Tutankhamun: Allies and Enemies – This film marks the 100th anniversary of the discovery of King Tutankhamun’s tomb and is a journey of exploration for Egyptian co-hosts Yasmin El Shazly and Mahmoud Rashad into the mysteries and unanswered questions about the boy king’s life, his infamous father’s religious revolution, and those advising him as he takes the throne in one of the most tumultuous periods of Egyptian history.
With rare access to government officials, including Secretary General of the Supreme Council of Antiquities Dr. Mostafa Waziry, and the renowned Egyptologists Dr. Zahi Hawass, Fayza Haikal, Salima Ikram and more, El Shazly and Rashad travel across Egypt in search of answers — from the Egyptian Museum in Cairo to an active dig site in Abydos. Near the Colossi of Memnon and Amenhotep III Conservation Project there is a brand-new discovery and, for the first time thanks to CT scans and Egyptian tissue marker charts, we can see the face of Tutankhamun.
Tutankhamun: Allies and Enemies
Tutankhamun, sometimes referred to as King Tut, was an Egyptian pharaoh who was the last of his royal family to rule during the end of the Eighteenth Dynasty (ruled c. 1332 – 1323 BC in the conventional chronology) during the New Kingdom of Egyptian history. His father is believed to be the pharaoh Akhenaten, identified as the mummy found in the tomb KV55. His mother is his father’s sister, identified through DNA testing as an unknown mummy referred to as “The Younger Lady” who was found in KV35.
Tutankhamun took the throne at eight or nine years of age under the unprecedented viziership of his eventual successor, Ay, to whom he may have been related. He married his paternal half-sister Ankhesenamun. During their marriage they lost two daughters, one at 5–6 months of pregnancy and the other shortly after birth at full-term. His names—Tutankhaten and Tutankhamun—are thought to mean “Living image of Aten” and “Living image of Amun”, with Aten replaced by Amun after Akhenaten’s death. A small number of Egyptologists, including Battiscombe Gunn, believe the translation may be incorrect and closer to “The-life-of-Aten-is-pleasing” or, as Professor Gerhard Fecht believes, reads as “One-perfect-of-life-is-Aten”.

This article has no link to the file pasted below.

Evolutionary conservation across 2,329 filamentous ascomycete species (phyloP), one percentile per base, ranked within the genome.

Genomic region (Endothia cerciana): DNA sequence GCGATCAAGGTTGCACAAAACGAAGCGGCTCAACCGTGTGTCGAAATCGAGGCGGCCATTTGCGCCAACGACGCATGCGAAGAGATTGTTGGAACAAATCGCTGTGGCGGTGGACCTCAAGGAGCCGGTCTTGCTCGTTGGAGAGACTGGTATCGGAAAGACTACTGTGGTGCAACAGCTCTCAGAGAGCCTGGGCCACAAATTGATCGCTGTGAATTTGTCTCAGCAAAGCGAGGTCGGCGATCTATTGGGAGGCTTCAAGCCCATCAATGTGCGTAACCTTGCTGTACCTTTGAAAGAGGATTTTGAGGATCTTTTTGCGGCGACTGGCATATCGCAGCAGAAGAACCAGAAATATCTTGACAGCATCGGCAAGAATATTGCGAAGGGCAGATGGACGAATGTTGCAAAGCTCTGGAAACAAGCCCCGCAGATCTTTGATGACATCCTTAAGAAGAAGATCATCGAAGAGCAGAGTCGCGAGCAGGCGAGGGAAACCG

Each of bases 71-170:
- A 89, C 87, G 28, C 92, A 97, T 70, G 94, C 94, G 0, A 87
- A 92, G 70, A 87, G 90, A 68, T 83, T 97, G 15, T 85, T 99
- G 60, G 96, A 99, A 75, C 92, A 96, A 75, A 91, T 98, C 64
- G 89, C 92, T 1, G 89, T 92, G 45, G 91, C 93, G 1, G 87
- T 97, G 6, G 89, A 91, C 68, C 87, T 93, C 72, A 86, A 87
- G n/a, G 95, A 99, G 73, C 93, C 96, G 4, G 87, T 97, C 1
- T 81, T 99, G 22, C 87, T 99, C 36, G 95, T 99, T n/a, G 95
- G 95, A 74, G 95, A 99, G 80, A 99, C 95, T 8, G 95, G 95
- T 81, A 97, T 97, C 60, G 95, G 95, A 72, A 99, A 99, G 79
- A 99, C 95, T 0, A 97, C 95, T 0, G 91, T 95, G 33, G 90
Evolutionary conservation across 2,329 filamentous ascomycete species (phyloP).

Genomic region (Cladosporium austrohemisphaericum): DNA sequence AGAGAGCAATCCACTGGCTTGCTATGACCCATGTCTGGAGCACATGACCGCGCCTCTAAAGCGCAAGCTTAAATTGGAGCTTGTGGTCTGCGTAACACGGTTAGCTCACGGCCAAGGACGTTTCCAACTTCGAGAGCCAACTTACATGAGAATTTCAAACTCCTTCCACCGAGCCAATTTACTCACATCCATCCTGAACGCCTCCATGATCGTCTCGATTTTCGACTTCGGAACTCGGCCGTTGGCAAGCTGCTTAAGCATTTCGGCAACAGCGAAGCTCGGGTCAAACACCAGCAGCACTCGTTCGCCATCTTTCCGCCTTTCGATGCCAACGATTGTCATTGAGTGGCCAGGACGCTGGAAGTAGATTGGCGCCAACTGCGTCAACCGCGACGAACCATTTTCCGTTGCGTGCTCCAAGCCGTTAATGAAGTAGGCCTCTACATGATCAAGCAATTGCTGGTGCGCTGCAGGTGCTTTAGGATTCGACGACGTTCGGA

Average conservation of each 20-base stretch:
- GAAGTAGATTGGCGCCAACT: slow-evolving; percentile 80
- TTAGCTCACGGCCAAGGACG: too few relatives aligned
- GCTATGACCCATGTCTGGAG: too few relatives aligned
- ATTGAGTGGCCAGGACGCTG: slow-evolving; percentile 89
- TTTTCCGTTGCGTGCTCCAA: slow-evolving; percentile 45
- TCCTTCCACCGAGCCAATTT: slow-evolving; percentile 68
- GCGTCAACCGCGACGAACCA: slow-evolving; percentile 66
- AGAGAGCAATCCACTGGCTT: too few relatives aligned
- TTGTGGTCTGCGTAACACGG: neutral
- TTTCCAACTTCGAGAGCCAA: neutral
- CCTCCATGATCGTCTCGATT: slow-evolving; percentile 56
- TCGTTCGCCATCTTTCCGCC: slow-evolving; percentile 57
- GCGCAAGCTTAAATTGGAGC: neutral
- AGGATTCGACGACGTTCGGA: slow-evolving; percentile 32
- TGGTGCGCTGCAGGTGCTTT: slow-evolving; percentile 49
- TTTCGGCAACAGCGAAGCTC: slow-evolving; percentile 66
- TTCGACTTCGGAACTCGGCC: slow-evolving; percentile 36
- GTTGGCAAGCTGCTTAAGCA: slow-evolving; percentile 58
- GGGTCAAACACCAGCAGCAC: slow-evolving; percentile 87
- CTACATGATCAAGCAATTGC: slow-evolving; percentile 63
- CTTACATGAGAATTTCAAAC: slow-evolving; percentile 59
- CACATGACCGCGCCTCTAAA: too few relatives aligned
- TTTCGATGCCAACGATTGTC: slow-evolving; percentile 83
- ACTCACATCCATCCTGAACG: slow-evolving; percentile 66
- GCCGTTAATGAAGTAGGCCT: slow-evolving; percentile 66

Tutankhamun restored the Ancient Egyptian religion after its dissolution by his father, enriched and endowed the priestly orders of two important cults, and began restoring old monuments damaged during the previous Amarna period. He reburied his father’s remains in the Valley of the Kings and relocated the capital from Akhetaten back to Thebes. Tutankhamun was physically disabled with a deformity of his left foot along with bone necrosis that required the use of a cane, several of which were found in his tomb. He had other health issues including scoliosis and had contracted several strains of malaria.
The 1922 discovery by Howard Carter of Tutankhamun’s nearly intact tomb, in excavations funded by Lord Carnarvon, received worldwide press coverage. With over 5,000 artefacts, it gave rise to renewed public interest in ancient Egypt, for which Tutankhamun’s mask, now in the Egyptian Museum, remains a popular symbol. The deaths of some involved in discovery of Tutankhamun’s mummy have been popularly attributed to the “curse of the pharaohs”. Some of his treasure has traveled worldwide with unprecedented response; the Egyptian Supreme Council of Antiquities allowed tours beginning in 1961. He has, since the discovery of his intact tomb, been referred to colloquially as “King Tut”.